Household food security - What health professionals should know
CITATION: Steyn, N. P. et al. 1998. Household food security - What health professionals should know. South African Medical Journal, 88(1):75-79.
The original publication is available at http://www.samj.org.za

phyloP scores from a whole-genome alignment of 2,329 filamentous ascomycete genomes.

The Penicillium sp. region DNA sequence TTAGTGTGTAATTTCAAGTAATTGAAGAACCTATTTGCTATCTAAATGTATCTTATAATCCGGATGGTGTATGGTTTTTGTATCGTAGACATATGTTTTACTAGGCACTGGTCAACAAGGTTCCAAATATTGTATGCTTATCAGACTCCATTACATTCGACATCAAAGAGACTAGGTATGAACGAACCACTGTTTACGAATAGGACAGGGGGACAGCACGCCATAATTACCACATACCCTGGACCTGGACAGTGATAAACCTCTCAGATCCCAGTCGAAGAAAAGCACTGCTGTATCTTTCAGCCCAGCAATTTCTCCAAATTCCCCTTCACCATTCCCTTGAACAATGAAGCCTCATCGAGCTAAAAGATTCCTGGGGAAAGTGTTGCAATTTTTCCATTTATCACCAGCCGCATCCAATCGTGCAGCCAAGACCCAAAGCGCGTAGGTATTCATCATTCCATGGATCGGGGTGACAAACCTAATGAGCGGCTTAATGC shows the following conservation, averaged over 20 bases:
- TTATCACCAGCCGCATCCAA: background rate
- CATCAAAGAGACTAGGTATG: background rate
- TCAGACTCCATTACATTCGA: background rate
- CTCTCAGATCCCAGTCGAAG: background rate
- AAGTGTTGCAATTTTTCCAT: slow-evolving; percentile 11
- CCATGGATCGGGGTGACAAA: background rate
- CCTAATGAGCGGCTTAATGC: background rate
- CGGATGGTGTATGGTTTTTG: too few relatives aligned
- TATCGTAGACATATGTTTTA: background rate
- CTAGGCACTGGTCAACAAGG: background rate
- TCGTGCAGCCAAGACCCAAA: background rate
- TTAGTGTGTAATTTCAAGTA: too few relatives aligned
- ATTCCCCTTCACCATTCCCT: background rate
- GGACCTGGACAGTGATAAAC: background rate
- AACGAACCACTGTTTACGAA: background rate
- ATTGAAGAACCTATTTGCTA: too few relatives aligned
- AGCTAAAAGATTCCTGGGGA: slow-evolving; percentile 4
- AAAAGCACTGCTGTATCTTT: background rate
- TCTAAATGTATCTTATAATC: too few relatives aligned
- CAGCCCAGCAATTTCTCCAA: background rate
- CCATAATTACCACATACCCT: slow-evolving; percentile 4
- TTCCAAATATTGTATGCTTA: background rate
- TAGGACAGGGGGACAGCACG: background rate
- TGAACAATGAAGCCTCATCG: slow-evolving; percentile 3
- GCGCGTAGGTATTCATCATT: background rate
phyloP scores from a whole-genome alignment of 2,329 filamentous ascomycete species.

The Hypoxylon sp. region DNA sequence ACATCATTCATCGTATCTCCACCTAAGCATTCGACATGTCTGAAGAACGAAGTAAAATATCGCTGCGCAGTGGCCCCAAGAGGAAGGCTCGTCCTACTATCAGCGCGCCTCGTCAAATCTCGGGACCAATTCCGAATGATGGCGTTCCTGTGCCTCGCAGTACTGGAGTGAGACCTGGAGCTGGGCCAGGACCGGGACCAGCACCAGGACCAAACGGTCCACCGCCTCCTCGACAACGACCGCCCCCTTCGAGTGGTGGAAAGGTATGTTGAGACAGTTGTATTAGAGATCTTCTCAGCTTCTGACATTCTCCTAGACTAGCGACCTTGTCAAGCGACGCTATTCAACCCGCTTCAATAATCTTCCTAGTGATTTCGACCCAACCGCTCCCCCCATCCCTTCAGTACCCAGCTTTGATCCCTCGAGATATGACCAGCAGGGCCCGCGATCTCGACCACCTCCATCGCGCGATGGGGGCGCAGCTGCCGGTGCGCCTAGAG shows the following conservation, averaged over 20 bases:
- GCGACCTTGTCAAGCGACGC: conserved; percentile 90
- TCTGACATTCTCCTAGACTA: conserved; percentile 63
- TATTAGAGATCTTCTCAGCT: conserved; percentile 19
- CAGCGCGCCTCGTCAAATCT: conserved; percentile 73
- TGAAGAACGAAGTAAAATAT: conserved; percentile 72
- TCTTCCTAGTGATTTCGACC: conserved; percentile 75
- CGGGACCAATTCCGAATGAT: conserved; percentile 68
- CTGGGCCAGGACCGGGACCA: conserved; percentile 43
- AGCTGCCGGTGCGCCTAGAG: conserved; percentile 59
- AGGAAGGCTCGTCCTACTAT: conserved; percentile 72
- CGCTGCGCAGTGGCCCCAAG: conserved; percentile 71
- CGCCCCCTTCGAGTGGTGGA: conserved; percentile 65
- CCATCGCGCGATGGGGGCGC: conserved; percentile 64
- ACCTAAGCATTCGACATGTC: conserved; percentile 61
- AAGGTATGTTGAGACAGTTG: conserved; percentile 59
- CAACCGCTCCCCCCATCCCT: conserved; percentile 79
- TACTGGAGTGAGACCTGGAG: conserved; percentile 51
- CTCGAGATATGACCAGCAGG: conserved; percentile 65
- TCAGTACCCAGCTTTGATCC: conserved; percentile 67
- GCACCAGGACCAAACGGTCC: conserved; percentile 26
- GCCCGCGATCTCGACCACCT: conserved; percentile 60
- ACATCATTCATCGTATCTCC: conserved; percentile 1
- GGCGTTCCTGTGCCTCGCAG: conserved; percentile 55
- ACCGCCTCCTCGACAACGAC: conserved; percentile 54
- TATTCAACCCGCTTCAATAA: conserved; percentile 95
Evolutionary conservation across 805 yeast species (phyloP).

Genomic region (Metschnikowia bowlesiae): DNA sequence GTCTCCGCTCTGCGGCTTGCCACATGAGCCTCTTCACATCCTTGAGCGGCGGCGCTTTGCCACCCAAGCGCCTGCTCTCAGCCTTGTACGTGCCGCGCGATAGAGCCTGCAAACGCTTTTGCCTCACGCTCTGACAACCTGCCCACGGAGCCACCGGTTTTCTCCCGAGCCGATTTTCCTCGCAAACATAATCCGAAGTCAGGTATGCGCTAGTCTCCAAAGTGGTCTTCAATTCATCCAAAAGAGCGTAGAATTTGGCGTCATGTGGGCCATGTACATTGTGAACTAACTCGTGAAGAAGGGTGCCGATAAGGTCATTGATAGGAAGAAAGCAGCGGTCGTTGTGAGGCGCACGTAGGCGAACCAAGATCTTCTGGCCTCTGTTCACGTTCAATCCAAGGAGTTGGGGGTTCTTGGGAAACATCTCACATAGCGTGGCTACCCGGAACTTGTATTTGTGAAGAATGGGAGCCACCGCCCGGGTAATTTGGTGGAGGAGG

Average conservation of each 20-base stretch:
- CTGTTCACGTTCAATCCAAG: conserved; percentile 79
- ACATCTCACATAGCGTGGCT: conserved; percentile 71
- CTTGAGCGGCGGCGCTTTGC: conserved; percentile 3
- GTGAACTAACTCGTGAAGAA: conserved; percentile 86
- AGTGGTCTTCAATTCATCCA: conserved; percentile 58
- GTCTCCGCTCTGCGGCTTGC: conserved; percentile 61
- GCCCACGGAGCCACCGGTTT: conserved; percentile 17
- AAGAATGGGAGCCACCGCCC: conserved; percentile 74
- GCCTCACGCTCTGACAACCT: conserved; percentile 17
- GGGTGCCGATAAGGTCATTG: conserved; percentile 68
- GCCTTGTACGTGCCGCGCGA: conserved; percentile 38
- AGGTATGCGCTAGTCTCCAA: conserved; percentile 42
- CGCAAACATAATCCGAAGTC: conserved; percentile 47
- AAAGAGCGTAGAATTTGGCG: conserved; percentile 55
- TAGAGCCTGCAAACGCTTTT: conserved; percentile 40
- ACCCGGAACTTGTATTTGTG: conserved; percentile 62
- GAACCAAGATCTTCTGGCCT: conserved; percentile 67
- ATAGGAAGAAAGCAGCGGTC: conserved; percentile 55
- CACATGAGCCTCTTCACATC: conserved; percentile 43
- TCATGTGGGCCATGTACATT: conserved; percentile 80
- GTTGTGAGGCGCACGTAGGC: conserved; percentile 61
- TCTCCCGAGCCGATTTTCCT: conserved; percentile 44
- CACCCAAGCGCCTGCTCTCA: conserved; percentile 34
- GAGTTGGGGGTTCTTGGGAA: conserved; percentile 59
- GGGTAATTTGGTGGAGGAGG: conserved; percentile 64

Objectives. To determine national food security (availability) from national food production and consumption data and to compare 'available' consumption data with actual consumption data obtained from dietary surveys in order to predict household food security. Design. Survey of the literature and calculations from South African food balance sheets. Methods. Data were obtained from reports and food balance sheets published by the Department of Agriculture's Directorate of Agricultural Economic Trends, the Development Bank of Southern Africa and the World Bank. Food available for individual consumption was calculated (production minus animal feed minus export and import) and compared with actual consumption data derived from dietary surveys published locally. Results. Findings indicate that the growth rates of staple foods and livestock over the last 23 years are lower than the population growth rate. The average available daily energy is 9 772 kJ and the protein content is 66.8 g as calculated from food balance sheets. However, dietary surveys indicate that urban and rural blacks have considerably lower energy intakes, indicating poor household food security. Mean daily energy intakes were found to be 7 345 kJ for urban, and 7 130 kJ for rural black South Africans. Conclusion. We recommend that research focus on causes of food insecurity in order to implement effective intervention programmes. It is essential that such research be multidisciplinary and include agriculturalists, health professionals and social scientists.